First Successful Laboratory Production Of Human Insulin Announced
South San Francisco, Calif. -- September 6, 1978 -- Genentech, Inc. and City of Hope National Medical Center, a private research institution and hospital in Duarte, California today announced the successful laboratory production of human insulin using recombinant DNA technology. Insulin is a protein hormone produced in the pancreas and used in the metabolism of sugar and other carbohydrates. The synthesis of human insulin was done using a process similar to the fermentation process used to make antibiotics. The achievement may be the most significant advance in the treatment of diabetes since the development of animal insulin for human use in the 1920's. The insulin synthesis is the first laboratory production DNA technology. Recombinant DNA is the technique of combining the genes of different organisms to form a hybrid molecule. DNA (deoxyribonucleic acid), the substances genes are composed of, contains the chemical record in which genetic information is encoded. Scientists at Genentech and City of Hope inserted synthetic genes carrying the genetic code for human insulin, along with the necessary control mechanism, into an E. coli bacterial strain which is a laboratory derivative of a common bacteria found in the human intestine. Once inside the bacteria, the genes were "switched-on" by the bacteria to translate the code into either "A" or "B" protein chains found in insulin. The separate chains were then joined to construct complete insulin molecules. The development of genetically engineered human insulin was funded by Genentech. However, the work was a cooperative effort between Genentech and City of Hope. The synthesis of human insulin gene was accomplished by four scientists at City of Hope Medical Center led by Roberto Crea, Ph.D., and Keichi Itakura, Ph.D. Scien Continue reading >>
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How Insulin Is Made - Material, Manufacture, History, Used, Parts, Components, Structure, Steps, Product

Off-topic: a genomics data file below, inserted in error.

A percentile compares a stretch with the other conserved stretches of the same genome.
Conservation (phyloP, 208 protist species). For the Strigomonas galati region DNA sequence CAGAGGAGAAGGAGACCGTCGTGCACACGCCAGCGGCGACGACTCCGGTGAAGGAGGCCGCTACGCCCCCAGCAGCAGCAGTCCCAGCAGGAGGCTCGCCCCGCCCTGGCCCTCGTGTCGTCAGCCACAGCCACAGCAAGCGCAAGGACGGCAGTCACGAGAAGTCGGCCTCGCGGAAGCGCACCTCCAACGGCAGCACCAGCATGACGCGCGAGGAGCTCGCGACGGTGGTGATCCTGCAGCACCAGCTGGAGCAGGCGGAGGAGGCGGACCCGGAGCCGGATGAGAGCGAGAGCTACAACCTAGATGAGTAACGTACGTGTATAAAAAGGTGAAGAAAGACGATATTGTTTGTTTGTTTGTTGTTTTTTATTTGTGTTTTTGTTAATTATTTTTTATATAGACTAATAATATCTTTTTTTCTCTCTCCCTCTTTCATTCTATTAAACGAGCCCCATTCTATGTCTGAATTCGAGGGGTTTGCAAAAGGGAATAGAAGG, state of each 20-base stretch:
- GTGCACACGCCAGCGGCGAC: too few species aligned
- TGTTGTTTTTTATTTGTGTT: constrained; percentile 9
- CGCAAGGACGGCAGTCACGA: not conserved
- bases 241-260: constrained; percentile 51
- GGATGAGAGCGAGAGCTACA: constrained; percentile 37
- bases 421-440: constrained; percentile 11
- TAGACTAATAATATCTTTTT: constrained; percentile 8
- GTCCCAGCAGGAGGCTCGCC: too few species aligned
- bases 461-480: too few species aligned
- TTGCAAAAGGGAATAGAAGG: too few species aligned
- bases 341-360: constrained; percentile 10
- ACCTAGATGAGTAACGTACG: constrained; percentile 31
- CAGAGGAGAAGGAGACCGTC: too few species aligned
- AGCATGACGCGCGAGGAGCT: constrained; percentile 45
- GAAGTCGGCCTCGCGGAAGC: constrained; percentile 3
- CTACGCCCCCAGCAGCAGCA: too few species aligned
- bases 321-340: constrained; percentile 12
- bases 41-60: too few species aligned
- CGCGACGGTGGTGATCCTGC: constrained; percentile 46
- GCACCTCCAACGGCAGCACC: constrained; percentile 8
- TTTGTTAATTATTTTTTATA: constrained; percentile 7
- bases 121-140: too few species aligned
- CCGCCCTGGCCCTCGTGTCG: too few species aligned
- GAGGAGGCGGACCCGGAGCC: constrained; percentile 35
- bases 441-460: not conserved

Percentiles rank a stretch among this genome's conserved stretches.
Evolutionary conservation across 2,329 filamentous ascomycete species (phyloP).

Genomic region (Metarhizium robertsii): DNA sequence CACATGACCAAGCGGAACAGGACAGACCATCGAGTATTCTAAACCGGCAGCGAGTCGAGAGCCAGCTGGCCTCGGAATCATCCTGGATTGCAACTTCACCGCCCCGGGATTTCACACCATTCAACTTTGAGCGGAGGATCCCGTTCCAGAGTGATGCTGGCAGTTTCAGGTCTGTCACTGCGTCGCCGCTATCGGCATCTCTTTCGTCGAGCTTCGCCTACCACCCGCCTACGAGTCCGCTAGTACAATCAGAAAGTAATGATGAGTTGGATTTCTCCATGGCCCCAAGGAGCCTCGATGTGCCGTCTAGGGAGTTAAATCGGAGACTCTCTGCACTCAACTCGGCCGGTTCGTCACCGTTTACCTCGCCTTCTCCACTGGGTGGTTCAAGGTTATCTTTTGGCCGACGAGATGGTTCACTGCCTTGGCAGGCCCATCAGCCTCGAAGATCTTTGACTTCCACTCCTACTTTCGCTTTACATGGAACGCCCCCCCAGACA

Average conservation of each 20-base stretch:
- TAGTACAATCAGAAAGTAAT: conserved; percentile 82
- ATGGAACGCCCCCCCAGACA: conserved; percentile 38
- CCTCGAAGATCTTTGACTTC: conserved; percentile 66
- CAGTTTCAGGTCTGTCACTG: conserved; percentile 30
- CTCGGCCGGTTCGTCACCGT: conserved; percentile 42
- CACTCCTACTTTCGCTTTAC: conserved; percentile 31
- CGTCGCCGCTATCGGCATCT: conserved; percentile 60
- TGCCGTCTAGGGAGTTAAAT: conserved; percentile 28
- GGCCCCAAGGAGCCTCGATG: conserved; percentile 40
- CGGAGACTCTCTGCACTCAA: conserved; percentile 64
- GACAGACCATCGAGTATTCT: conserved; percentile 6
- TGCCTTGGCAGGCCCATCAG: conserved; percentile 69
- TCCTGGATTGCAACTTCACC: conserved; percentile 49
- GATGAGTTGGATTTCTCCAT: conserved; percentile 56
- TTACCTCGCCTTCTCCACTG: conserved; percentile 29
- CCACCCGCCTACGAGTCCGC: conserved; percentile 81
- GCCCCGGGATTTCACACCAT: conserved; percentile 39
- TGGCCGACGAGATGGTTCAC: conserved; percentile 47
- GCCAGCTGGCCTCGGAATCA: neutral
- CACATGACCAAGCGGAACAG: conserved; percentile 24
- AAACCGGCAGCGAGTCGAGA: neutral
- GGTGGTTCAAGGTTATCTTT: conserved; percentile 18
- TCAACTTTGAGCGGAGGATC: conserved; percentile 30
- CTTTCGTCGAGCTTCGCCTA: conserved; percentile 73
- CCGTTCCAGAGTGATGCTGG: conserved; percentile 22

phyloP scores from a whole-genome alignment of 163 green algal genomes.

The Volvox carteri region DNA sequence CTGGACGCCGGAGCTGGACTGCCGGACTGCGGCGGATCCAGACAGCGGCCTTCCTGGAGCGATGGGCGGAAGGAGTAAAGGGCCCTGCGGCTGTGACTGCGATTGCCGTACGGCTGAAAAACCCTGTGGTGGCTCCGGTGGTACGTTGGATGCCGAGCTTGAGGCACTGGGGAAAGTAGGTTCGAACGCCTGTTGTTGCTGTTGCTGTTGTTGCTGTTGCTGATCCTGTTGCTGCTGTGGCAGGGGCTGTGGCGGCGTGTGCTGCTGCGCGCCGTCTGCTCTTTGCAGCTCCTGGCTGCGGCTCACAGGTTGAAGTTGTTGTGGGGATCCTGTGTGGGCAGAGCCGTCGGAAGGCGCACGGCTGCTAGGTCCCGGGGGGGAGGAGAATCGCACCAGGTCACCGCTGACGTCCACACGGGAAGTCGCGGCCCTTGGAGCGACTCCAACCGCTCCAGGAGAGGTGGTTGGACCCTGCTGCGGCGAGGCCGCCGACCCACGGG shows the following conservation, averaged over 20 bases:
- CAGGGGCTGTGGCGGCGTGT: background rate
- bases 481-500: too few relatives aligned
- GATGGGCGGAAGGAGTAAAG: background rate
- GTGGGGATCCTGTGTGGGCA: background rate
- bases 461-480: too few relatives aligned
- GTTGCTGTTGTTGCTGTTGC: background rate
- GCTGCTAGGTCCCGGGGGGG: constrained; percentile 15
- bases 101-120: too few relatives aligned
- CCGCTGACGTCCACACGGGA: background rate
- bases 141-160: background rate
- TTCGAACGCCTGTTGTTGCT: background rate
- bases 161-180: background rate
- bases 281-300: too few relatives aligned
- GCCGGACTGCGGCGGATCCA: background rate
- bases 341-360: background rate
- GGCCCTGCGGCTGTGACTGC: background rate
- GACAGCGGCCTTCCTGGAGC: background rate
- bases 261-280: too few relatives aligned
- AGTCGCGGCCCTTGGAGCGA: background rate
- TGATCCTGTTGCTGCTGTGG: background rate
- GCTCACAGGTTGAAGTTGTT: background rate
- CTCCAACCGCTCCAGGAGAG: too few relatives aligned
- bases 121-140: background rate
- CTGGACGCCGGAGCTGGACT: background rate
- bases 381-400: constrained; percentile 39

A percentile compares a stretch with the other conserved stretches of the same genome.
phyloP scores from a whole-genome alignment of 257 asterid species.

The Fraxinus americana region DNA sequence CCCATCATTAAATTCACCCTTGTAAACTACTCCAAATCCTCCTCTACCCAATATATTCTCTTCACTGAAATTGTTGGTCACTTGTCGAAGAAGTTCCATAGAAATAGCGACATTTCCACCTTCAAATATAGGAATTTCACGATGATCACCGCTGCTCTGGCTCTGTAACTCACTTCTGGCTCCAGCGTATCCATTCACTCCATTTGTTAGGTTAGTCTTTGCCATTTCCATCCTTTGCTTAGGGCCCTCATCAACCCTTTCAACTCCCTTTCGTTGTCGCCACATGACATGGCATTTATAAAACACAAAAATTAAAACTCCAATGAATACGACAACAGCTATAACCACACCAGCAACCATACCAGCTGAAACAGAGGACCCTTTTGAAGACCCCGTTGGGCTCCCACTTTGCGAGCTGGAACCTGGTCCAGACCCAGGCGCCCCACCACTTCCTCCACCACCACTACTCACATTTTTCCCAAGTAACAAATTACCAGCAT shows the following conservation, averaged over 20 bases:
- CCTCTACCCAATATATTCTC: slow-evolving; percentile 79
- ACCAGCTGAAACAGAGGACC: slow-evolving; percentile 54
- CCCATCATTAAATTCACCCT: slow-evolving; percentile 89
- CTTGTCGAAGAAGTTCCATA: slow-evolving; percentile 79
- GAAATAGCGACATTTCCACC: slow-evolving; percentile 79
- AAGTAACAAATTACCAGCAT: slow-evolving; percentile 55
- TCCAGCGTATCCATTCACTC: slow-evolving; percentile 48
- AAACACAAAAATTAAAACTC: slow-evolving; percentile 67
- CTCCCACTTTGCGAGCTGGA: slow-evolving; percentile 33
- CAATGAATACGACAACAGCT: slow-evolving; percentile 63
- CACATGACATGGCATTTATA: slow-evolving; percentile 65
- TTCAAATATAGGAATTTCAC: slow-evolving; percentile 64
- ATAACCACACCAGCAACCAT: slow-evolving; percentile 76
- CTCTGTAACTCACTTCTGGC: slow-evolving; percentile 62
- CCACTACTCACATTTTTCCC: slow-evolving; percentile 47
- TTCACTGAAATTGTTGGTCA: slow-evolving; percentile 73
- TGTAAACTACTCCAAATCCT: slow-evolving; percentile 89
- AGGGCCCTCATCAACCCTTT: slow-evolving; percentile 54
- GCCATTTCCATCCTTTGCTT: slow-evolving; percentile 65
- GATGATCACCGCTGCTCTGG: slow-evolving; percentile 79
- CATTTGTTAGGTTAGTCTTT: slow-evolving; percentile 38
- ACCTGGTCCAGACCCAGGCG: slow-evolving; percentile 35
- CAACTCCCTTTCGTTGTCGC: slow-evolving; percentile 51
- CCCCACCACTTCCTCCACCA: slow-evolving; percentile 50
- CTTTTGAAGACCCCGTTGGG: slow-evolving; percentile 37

Background Insulin is a hormone that regulates the amount of glucose (sugar) in the blood and is required for the body to function normally. Insulin is produced by cells in the pancreas, called the islets of Langerhans. These cells continuously release a small amount of insulin into the body, but they release surges of the hormone in response to a rise in the blood glucose level. Certain cells in the body change the food ingested into energy, or blood glucose, that cells can use. Every time a person eats, the blood glucose rises. Raised blood glucose triggers the cells in the islets of Langerhans to release the necessary amount of insulin. Insulin allows the blood glucose to be transported from the blood into the cells. Cells have an outer wall, called a membrane, that controls what enters and exits the cell. Researchers do not yet know exactly how insulin works, but they do know insulin binds to receptors on the cell's membrane. This activates a set of transport molecules so that glucose and proteins can enter the cell. The cells can then use the glucose as energy to carry out its functions. Once transported into the cell, the blood glucose level is returned to normal within hours. Without insulin, the blood glucose builds up in the blood and the cells are starved of their energy source. Some of the symptoms that may occur include fatigue, constant infections, blurred eye sight, numbness, tingling in the hands or legs, increased thirst, and slowed healing of bruises or cuts. The cells will begin to use fat, the energy source stored for emergencies. When this happens for too long a time the body produces ketones, chemicals produced by the liver. Ketones can poison and kill cells if they build up in the body over an extended period of time. This can lead to serious illne Continue reading >>